#TIL About jQuery Coding Standards

I found a page on jQuery Standards yesterday thanks to hacker news, and it has a whole bunch of great tips for writing jQuery code in an efficient and maintainable manner.

The page is here, but here’s a few specific examples of things I learned.

Local Script Fallback

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<script type="text/javascript" src="//ajax.googleapis.com/ajax/libs/jquery/1.11.0/jquery.min.js"></script>
<script>window.jQuery || document.write('<script src="js/jquery-1.11.0.min.js" type="text/javascript"><\/script>')</script>

It makes sense now that I see it, but this is a standard way of falling back to a local copy of jQuery if the CDN you use is down. Doesn’t happen very often, but it does happen.

Detach elements when manipulating them

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var $myList = $('#list').detach();
//various append/remove/html() operations
$myList.appendTo('#list-container');

By removing elements from the DOM before manipulating them, you avoid triggering a bunch of draw operations on the browser. Again, makes sense, but something you don’t necessarily think about.

Custom Event Namespaces

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$('#myLink').on('click.myNamespace', myEventHandler);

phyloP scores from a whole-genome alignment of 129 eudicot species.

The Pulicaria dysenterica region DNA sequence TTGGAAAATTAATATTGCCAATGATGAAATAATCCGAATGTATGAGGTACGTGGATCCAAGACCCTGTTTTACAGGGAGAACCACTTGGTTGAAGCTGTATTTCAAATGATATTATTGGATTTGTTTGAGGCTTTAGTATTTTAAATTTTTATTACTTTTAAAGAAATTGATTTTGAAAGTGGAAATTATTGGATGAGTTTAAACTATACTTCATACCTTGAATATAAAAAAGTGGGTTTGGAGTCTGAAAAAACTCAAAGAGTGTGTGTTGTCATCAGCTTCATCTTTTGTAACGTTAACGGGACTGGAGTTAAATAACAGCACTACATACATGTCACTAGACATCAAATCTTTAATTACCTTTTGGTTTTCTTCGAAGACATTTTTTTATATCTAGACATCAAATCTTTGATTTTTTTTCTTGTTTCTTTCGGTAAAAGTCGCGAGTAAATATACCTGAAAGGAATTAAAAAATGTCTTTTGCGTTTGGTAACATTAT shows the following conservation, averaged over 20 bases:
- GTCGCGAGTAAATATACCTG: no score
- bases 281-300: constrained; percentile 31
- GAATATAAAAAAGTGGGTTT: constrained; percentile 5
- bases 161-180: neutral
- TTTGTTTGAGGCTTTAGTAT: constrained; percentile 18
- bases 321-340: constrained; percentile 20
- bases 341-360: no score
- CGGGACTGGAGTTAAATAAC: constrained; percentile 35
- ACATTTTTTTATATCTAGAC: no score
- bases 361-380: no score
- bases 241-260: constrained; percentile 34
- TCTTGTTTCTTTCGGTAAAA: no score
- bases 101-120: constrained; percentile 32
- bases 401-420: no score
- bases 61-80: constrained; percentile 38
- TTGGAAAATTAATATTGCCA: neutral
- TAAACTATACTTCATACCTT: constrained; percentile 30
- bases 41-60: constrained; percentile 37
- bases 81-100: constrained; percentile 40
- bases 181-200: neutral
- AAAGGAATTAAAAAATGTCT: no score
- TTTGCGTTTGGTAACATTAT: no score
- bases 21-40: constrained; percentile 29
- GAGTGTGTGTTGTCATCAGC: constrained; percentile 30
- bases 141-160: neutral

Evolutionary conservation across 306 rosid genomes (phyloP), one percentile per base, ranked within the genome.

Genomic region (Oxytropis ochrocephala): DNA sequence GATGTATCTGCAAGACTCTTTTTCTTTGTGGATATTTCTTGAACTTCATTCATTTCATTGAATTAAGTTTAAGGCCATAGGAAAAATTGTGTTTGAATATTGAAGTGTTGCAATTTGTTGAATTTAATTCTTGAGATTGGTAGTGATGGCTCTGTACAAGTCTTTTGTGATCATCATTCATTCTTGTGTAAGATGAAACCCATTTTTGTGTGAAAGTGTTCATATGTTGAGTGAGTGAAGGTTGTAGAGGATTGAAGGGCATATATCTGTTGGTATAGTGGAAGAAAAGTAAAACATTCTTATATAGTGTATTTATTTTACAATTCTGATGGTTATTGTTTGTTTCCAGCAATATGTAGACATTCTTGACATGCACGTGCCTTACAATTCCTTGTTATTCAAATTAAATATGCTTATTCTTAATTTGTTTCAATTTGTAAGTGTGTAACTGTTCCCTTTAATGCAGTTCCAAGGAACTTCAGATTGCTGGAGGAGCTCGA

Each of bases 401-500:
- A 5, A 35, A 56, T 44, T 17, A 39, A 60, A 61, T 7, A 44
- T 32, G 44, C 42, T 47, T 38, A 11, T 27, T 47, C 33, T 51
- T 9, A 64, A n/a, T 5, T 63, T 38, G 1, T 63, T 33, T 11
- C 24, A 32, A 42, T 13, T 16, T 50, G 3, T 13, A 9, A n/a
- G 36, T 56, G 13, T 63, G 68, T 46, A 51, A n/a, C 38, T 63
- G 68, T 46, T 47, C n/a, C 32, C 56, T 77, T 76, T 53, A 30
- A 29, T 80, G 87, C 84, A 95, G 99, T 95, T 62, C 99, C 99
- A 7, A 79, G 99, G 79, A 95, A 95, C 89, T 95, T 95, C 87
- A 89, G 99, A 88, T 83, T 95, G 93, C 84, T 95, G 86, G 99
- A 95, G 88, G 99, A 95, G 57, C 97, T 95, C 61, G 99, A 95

$('#myLink').unbind('click.myNamespace');

You can specify a custom namespace using the event.namespace syntax, which makes it easier to detach those events later in code. Detaching events becomes especially important when dealing with single-page applications.

Promises over Callbacks

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$.ajax({ //ajax params
  }).then(success, failure);
//or
var request = $.ajax({ //ajax params
  });
request.done(success);
request.fail(failure);

Using promises provides a somewhat cleaner way of handling ajax responses (compared to the horror of nested callbacks), and has the added benefit of providing a way of handling multiple ajax calls cleanly.

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